Just for context, let’s remember that prior to this project, this segment of SE Morrison (like a lot of commercial streets in Portland) didn’t have any dedicated cycling space at all. It was six lanes of traffic. They all pointed west (towards downtown), except for one strange and unneccessary lane than went east. PBOT got rid of that eastbound lane and used the space to create the bike-only lane. The lane adjacent to the new bikeway is now bus-only during peak hours and auto parking off-peak. (See PBOT’s before-and-after graphic here.)

Looking east toward the intersection with SE 7th Ave.

The new bikeway is nice. It’s relatively wide at about six feet, plus a two-foot wide buffer that’s filled with tightly-spaced plastic wands. PBOT has added green bikeway coloring to the intersections at SE 7th and Grand. It’s nice to have low-stress cycling space on this destination-filled corridor. And not having cars curbside will also vastly improve the sidewalk on Morrison, which has several outdoor cafés and bars.

Here are a few more specific observations:

➤ On several blocks, the auto parking goes very close to the intersection. This is not good for safety because it inhibits sight lines. I also noticed that people driving across Morrison like to peek out to see oncoming auto traffic — which means they roll into the bikeway.

➤ Several of these blocks are on a downhill, so bicycling speeds might be higher than usual. (making sightlines and intersection designs that much more important).

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➤ There’s a TriMet bus stop at 10th (or is it 11th) where the bus operator will have to swing over, into the bikeway, to service the stop. PBOT removed a few plastic wands to facilitate this; but it’s a shame we can’t have a standard design for a floating bus stop to preserve the biking space and make the operator’s job easier.

➤ I was happy to see how tightly placed the wands are. If they remain standing, they should be enough to deter illegal parking in the bikeway. On that note, PBOT has posted these flyers on every block to help remind people how to park:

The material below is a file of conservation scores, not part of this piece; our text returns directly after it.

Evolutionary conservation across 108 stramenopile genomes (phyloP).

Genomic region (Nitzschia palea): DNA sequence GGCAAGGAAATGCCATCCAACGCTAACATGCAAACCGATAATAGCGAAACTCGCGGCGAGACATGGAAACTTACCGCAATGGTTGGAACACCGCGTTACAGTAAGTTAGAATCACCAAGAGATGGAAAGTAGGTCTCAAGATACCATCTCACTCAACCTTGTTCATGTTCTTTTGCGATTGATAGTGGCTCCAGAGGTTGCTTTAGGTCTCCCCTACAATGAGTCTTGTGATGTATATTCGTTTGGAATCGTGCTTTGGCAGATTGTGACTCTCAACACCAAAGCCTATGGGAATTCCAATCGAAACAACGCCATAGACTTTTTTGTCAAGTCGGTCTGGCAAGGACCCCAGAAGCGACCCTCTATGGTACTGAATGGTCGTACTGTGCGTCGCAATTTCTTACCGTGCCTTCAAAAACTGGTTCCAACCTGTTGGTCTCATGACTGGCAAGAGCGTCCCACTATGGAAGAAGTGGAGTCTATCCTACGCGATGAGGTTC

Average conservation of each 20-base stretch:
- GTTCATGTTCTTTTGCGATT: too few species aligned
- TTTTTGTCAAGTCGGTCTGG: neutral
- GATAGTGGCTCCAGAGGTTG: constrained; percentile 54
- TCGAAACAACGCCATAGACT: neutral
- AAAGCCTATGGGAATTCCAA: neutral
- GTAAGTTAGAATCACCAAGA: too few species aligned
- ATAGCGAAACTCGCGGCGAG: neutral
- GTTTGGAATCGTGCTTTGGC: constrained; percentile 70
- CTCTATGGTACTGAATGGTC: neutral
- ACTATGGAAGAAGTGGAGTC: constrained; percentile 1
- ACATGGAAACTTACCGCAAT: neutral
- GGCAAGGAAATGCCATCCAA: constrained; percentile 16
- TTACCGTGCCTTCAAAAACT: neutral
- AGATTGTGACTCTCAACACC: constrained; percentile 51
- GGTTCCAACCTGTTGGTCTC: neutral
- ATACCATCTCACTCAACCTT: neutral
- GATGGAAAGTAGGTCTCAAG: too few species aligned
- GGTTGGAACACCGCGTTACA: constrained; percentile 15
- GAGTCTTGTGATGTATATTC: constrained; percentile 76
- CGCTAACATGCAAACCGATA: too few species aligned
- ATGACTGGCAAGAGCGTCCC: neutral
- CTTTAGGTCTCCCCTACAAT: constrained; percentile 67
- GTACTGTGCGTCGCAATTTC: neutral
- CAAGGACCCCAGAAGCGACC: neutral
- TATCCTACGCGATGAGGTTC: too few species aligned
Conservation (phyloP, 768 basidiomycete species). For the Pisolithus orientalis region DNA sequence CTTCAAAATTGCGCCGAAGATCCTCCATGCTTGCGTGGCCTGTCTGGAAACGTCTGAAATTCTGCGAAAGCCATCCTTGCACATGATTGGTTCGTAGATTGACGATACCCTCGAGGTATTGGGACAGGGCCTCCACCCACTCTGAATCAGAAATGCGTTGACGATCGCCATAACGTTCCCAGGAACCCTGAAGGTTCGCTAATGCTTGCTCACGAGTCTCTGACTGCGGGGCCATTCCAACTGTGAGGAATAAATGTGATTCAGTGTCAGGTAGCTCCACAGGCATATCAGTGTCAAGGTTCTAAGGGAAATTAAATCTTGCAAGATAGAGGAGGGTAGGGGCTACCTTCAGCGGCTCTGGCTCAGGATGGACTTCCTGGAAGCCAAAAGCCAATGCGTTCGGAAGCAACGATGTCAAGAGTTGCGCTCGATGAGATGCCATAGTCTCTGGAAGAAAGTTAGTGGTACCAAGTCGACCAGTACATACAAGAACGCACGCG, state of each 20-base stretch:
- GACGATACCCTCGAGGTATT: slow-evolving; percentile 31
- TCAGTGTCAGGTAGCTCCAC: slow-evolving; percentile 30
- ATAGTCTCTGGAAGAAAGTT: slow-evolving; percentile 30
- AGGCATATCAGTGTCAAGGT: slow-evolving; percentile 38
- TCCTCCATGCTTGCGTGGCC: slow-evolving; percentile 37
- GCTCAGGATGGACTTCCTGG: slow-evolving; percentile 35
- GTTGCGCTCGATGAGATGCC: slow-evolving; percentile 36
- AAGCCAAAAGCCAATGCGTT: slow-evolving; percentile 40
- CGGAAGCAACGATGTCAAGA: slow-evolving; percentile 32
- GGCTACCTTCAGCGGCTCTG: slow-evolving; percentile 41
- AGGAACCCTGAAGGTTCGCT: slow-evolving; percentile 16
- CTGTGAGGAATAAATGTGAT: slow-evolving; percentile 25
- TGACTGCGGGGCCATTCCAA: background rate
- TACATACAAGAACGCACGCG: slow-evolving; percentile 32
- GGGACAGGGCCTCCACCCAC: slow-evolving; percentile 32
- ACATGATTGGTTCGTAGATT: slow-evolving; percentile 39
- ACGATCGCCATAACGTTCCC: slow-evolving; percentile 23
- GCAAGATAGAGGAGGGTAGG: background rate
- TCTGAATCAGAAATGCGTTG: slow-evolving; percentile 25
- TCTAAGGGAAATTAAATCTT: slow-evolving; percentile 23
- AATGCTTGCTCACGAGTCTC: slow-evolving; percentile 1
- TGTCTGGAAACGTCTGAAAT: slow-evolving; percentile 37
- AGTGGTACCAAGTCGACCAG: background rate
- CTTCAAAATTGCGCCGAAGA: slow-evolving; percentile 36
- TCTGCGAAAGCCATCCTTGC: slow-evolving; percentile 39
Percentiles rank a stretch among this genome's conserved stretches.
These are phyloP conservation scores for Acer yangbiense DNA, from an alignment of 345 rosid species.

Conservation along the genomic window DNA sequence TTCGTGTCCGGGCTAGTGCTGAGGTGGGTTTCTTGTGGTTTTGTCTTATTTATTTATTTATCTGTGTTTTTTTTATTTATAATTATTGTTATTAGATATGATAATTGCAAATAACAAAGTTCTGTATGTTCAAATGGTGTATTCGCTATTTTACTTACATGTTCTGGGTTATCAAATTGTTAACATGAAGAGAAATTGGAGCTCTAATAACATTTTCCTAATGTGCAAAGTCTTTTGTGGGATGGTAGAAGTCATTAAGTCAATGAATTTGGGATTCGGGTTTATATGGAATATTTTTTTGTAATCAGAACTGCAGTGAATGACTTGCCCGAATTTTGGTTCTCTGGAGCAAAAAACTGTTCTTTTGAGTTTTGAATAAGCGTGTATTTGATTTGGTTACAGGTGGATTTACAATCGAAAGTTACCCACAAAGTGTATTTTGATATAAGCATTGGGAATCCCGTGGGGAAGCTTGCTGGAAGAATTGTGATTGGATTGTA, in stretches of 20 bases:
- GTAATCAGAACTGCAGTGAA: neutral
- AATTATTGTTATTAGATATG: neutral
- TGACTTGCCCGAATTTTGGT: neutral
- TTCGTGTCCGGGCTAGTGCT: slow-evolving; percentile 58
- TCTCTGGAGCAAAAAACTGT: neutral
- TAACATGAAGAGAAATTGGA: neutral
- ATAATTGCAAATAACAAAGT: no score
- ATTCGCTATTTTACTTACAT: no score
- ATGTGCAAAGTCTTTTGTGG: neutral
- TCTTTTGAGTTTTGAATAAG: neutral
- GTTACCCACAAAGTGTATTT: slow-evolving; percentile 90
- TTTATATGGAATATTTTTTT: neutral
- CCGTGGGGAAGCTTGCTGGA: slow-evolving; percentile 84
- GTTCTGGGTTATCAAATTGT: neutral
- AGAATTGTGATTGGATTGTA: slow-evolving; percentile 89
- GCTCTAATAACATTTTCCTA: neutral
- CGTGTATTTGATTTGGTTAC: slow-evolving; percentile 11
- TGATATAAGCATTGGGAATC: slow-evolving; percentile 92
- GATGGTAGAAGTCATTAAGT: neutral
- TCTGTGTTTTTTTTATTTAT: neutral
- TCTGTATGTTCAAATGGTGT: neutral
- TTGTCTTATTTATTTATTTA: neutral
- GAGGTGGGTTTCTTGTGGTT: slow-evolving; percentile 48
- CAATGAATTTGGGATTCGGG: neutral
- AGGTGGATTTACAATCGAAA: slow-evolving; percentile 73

➤ The striping design at Grand is really strange and I’m not a big fan. In order to facilitate a high volume of auto users turning right (north), PBOT has opted to encourage bicycle users to merge to the left prior to the intersection (so as to avoid being in the right-hook danger zone). This is a standard design for standard (unprotected) bike lanes without bike boxes; but I don’t think I’ve seen this used in this situation before. Here, the green-painted bikeway stops and a green stripe, followed by a sharrow symbol and another green stripe are meant as breadcrumbs to help bicycle users make the merge to the left. Then there’s a bike box where you can wait during the red signal phase, prior to squiggling your way to the existing bikeways that will eventually lead you onto the Morrison Bridge (more on that later).

I get the idea PBOT had, but the markings are confusing. Perhaps we’ll all get used to them, but it would be nice if they were more consistent all over town. Worth noting that what’s on the ground today is much different than what was in the striping plans on the PBOT website. I’ve inquired about that discrepancy and will update when I hear back.

Making matters worse, only a minority of auto users seemed to know how to position themselves without encroaching on the bikeway. And I noticed a much lower rate of bike box compliance here than at other bike boxes. Perhaps we need a “$260 Fine for Violation” sign under the “Stop Here on Red” sign. Check the images below to see what I mean:

If I stay curbside I lose the bikeway and risk right hook. If I merge I get tangled in a mess of cars.

This is what happened when I tried to position myself to the left of the auto users, both of whom were breaking the law.

➤ This new bikeway is nice, but it would be great if it actually connected directly to the Morrison Bridge. At Grand, bicycle users are treated like a second class citizen by being shuffled across Martin Luther King Jr. Blvd, then onto a shared street under the viaduct, then onto a skinny bike lane, then onto an uphill path. Once finally on the bridge, the path forces bicycle riders away from downtown and onto Naito Parkway. Meanwhile, auto users can go straight from Morrison and directly onto the bridge and into downtown.